Festivus miracles

Cosmo Kramer twice declares a "Festivus Miracle" during the Festivus celebration in the Costanza household. It is the character Kramer that actually causes the occurrence of two "miracles" by inviting two off-track betting bookies to dinner with Elaine (men whom Elaine wished to avoid), and by causing Jerry's girlfriend Gwen to believe that Jerry was cheating on her.


And the Winner is...Grant Williams

Pail Day

December 1st the family waters a ficus with used neti pot water. The day it dies the family exchanges Garbage Pail Kids cards.

About the author

Taylor Houston is a genuine Word Nerd living in Portland, OR where she works as a technical writer for an engineering firm and volunteers on the planning committee for Wordstock, a local organization dedicated to writing education.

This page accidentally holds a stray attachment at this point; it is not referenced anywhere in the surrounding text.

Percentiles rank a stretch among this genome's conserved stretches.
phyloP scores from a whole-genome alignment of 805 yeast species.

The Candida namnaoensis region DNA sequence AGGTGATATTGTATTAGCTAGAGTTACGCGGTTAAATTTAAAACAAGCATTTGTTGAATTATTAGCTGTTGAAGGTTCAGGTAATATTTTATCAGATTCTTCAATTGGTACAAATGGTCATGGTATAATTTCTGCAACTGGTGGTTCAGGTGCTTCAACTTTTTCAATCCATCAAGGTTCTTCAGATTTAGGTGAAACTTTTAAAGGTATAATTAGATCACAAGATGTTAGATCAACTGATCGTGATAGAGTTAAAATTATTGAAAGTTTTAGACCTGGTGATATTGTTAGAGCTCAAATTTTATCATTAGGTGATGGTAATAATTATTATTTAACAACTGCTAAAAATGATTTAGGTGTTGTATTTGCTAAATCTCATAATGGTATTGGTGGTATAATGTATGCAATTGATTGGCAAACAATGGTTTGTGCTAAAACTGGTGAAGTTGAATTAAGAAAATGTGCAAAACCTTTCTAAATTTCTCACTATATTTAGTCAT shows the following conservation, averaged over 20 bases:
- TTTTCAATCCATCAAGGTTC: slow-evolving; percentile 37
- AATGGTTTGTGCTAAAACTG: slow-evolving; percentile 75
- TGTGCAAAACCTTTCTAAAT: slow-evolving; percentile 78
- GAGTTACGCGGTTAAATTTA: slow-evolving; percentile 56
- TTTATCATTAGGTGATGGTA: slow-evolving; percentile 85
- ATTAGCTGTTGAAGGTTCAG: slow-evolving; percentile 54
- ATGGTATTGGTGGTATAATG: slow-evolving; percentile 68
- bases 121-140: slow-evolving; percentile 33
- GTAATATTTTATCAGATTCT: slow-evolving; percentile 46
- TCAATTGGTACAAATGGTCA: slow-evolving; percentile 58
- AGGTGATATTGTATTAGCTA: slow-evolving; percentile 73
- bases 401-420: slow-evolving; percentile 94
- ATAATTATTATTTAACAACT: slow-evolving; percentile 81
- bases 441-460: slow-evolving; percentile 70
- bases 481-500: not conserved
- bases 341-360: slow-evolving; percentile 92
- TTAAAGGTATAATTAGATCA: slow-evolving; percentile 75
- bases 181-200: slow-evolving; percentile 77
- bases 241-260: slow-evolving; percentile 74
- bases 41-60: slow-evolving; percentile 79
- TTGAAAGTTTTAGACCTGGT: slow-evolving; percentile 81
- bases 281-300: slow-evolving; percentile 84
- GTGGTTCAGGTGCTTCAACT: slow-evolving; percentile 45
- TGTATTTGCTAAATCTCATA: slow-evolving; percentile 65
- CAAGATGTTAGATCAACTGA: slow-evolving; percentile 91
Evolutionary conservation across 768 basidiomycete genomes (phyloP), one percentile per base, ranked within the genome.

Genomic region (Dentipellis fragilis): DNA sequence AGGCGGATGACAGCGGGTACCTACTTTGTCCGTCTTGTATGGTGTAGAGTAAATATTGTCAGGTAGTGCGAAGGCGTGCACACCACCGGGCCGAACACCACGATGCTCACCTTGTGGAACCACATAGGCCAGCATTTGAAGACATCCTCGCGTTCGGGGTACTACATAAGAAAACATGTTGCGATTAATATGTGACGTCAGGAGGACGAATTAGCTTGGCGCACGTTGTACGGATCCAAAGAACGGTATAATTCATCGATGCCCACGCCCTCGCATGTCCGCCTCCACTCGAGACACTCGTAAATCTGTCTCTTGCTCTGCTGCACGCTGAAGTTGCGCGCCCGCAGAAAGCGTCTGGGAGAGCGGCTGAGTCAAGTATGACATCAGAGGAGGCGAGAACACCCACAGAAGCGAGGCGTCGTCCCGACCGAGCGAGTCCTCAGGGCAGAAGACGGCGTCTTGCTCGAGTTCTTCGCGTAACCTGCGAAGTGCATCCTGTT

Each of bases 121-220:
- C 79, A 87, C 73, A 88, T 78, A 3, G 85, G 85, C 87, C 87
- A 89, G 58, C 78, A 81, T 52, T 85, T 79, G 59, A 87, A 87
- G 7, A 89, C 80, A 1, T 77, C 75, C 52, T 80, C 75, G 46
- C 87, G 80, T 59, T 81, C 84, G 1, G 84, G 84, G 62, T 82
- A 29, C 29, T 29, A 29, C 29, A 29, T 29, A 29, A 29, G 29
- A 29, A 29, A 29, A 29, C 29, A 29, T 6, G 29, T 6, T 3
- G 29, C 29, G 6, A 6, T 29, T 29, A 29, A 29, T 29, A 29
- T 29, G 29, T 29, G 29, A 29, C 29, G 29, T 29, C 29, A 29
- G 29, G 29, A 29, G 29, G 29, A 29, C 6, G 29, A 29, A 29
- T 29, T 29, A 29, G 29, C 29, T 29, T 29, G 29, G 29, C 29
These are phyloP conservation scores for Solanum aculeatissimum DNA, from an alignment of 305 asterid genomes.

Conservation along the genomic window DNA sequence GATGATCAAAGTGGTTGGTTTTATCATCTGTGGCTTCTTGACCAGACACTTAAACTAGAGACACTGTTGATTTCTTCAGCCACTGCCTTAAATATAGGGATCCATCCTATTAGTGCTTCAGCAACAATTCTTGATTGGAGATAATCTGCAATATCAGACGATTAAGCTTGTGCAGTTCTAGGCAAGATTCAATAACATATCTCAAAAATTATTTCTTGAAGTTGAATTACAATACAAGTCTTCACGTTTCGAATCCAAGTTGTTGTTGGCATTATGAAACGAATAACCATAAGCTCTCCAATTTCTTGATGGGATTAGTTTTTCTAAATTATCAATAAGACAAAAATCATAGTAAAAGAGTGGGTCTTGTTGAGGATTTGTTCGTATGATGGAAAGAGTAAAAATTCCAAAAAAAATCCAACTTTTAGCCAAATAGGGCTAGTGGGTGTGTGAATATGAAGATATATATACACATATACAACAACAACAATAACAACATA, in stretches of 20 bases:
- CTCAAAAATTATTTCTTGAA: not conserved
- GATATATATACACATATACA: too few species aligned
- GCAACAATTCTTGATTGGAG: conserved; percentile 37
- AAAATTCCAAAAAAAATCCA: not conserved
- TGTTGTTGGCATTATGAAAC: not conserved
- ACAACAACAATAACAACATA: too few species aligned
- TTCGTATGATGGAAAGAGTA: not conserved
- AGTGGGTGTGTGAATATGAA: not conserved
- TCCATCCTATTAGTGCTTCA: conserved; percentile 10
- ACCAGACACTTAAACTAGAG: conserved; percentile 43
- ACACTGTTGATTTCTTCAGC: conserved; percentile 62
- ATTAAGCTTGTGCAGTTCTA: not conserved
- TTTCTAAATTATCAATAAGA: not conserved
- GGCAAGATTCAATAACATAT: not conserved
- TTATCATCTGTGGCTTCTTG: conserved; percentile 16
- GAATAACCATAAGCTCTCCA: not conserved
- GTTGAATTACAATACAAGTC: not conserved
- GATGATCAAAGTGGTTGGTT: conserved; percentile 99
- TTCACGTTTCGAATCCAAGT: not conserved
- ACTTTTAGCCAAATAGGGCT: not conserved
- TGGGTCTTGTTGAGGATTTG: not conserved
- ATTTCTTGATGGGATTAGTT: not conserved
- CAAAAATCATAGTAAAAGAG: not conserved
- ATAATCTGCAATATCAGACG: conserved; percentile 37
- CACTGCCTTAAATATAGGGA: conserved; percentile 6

She holds a degree in Creative Writing and Spanish from Hamilton College in Clinton, NY. In the English graduate program at Penn State, she taught college composition courses and hosted a poetry club for a group of high school writers.

While living in Seattle, Taylor started and taught a free writing class called Writer’s Cramp (see the website). She has also taught middle school Language Arts & Spanish, tutored college students, and mentored at several Seattle writing establishments such as Richard Hugo House. She’s presented on panels at Associated Writing Programs Conference and the Pennsylvania College English Conference and led writing groups in New York, Pennsylvania, and Colorado for writers of all ages & abilities. She loves to read, write, teach & debate the Oxford Comma with anyone who will stand still long enough.